Loading presentation...

Present Remotely

Send the link below via email or IM


Present to your audience

Start remote presentation

  • Invited audience members will follow you as you navigate and present
  • People invited to a presentation do not need a Prezi account
  • This link expires 10 minutes after you close the presentation
  • A maximum of 30 users can follow your presentation
  • Learn more about this feature in our knowledge base article

Do you really want to delete this prezi?

Neither you, nor the coeditors you shared it with will be able to recover it again.


Infancy to Preschool

Chapter 13

Jaime Gerads

on 21 April 2011

Comments (0)

Please log in to add your comment.

Report abuse

Transcript of Infancy to Preschool

6 life stages Prenatal Period
older adult we will focus on Infancy to Preschool Infant/lactation life stage from birth- 2 years Changes to the diet during lactation adding only 400 additional kcal/d to the prepregnancy diet may promote weight loss birth weight doubles by 4-6 mos birth weight triples by one year Infancy to Preschool Besides being almost identicle....the main difference in the two is that formula won't contain human antibodies and other unique immune system factors that are in breast milk. Breast Milk vs. Formula Introducing Foods *Do not introduce cow's milk until at least 1 year of age *Solid foods should be introduced around 4-6 mos of age Infant rice cereal is best to introduce first -least likely to cause allergies Introduce one fruit or vegetable at a time -wait 2-4 days before adding a new food Avoid feeding allergenic foods until 1st birthday egg whites, chocolate, nuts, cow's milk single food items such as carrots or peas are better than the mixed foods such as casseroles or commercially prepared baby food "dinners" to determine allergies. Do not feed an infant these: at least until they are older than 1 year.... Honey Excessive formula or human milk Semisolid baby cereal in a baby bottle Candy, flavored gelatin water, or soft drinks small pieces of hard or coarse foods unpasturized (raw) milk such as..... hot dogs, whole nuts, grapes, chunks of cooked meat, raw carrots, popcorn, and peanut butter. Preschool 2-5 years growth slows and appetite decreases Growth is assessed by BMI obese= BMI for age >95th percentile overweight= BMI for weight > 85th -95th percentile Snacks: Should be nutrient dense and fit into the child's overall diet Preschool children have small stomachs, so nutritious snacks can be offered at midmorning or midafternoon, when the child is likely to become hungry between meals Fostering positive eating habits: Picky eaters (avoid nagging, forcing, or bribing) Food jags (expression of independence) new foods (acceptance depends on temperature, appearance, texture, and taste) The social atmosphere can make mealtimes enjoyable or unbearable, which in turn influences a child's desire to eat Food related concerns: Iron Deficiency Anemia can lead to decresed physical stamina, learning disability, and resistance to infection. Prevention: Provide foodsthat are good sources of iron, such as lean meat and enriched breads and cereals. Dental Carries Most preschool children have had one or more dental caries by the time they enter school Prevention Brush teeth twice daily Provide routine pediatric dental care Allergies Most common...peanuts, fish, milk, eggs, soybeans, and wheat Prevention Avoid exposure to the problem food Obesity prevelance among US preschoolers is increasing dramatically Risk factors for obesity: Family history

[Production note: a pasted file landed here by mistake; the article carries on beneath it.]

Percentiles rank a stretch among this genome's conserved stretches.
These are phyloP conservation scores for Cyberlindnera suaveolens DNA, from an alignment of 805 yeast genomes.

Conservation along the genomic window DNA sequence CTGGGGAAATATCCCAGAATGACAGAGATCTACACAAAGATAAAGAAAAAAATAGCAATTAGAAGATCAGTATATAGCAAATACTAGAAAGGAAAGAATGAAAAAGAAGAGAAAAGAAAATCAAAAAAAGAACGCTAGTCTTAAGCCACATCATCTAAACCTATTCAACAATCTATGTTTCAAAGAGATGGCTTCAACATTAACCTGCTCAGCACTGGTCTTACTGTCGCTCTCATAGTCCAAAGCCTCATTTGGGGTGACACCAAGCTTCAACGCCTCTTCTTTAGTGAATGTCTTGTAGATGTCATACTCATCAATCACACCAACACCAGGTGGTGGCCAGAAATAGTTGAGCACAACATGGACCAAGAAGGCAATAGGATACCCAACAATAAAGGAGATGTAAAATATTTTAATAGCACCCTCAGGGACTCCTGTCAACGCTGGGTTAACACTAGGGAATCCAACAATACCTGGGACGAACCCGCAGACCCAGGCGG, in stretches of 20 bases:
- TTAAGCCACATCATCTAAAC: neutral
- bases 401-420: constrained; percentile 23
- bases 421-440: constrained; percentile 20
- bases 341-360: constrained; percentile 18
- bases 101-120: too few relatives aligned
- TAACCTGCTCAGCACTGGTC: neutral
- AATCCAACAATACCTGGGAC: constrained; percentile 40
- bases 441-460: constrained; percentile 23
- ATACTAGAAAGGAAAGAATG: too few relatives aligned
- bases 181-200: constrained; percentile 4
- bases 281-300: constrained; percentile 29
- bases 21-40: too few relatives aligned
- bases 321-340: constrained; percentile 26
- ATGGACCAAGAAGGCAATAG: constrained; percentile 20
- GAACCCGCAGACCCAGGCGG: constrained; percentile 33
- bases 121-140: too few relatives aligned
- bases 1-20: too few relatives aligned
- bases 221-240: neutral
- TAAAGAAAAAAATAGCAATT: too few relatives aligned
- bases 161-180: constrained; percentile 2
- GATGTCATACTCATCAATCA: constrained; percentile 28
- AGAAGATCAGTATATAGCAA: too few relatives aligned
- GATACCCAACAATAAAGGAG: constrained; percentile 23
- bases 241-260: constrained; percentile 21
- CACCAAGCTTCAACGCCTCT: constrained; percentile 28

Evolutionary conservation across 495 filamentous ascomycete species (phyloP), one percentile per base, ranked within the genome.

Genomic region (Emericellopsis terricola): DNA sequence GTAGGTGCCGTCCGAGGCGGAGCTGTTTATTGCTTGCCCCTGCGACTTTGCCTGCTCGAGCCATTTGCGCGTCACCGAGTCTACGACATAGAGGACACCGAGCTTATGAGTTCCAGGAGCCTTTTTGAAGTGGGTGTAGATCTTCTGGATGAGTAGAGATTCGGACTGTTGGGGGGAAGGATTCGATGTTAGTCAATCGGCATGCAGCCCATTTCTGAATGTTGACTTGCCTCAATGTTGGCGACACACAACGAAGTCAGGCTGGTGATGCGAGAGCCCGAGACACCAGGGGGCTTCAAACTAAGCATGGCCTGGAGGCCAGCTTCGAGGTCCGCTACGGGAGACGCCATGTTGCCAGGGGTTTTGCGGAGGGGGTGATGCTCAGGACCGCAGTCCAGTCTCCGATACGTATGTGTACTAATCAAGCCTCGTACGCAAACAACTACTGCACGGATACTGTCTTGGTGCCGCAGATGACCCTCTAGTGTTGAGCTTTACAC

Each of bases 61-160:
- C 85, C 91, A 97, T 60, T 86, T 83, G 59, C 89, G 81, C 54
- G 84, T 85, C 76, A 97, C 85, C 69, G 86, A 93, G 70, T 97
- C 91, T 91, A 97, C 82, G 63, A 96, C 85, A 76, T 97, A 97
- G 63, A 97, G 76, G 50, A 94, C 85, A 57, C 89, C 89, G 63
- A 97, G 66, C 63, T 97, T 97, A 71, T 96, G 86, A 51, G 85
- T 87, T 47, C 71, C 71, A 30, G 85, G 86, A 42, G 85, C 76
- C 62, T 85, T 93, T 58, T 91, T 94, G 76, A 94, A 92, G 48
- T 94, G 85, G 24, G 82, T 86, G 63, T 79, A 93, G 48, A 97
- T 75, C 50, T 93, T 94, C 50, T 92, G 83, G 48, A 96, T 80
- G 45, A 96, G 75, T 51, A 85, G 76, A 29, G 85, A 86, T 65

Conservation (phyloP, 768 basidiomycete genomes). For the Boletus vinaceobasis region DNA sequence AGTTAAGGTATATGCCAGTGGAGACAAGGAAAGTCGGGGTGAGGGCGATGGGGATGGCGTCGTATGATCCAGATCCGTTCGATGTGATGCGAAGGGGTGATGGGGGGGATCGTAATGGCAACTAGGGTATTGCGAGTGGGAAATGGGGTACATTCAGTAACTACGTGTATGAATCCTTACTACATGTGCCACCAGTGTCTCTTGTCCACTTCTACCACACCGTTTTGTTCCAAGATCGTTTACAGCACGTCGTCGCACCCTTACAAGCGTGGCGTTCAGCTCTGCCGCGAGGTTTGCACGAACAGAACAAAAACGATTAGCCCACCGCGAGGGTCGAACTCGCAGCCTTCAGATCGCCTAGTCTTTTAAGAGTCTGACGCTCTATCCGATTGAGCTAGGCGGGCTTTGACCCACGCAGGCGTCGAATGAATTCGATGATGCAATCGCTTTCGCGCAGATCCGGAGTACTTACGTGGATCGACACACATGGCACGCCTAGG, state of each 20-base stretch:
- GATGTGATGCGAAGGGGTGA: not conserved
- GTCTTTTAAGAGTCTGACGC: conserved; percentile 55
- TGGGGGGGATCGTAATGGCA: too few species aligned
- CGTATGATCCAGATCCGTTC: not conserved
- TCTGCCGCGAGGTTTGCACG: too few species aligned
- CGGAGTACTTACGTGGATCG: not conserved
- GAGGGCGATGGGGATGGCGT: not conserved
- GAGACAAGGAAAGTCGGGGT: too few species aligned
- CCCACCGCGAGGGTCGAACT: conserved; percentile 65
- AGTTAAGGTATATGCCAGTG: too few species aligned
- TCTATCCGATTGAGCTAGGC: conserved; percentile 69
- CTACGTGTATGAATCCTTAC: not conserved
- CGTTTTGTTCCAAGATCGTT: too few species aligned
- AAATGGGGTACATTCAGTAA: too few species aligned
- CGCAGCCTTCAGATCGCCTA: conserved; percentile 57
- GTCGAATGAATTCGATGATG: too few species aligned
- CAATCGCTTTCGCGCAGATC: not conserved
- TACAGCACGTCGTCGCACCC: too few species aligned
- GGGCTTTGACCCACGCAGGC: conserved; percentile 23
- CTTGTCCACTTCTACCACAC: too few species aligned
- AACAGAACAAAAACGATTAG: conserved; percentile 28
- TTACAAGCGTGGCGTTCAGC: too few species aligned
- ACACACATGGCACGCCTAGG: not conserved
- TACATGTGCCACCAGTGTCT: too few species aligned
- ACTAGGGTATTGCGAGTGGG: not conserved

High birth weight
sedentary lifestyle
Too much fried foods and sugar sweetened beverages Food & Nutrition tips: Foods with bright colors, crisp textures, and sweet or mild flavors usually appeal to children. When planning meals, consider including foods with these attractive characteristics As a parent, you may want to consider having the "one bite policy." According to this policy, your child should try at least one bite of each new food provided at mealtimes. If you don't like a particular food that is offered you should follow the "one bite policy" as well. Taste the item- you may discover that you like it. To stimulate your child's appetite, try serving food on a small colorful plate that is designed to appeal to young children. Keep in mind that you are your children's role model for food choices and physical activity habits. If you eat a variety of nutrient-dense foods and are physically active, your children are likely to eat such foods and be active as well. The End
Created by Jaime Gerads -won't eat a food they once loved
Full transcript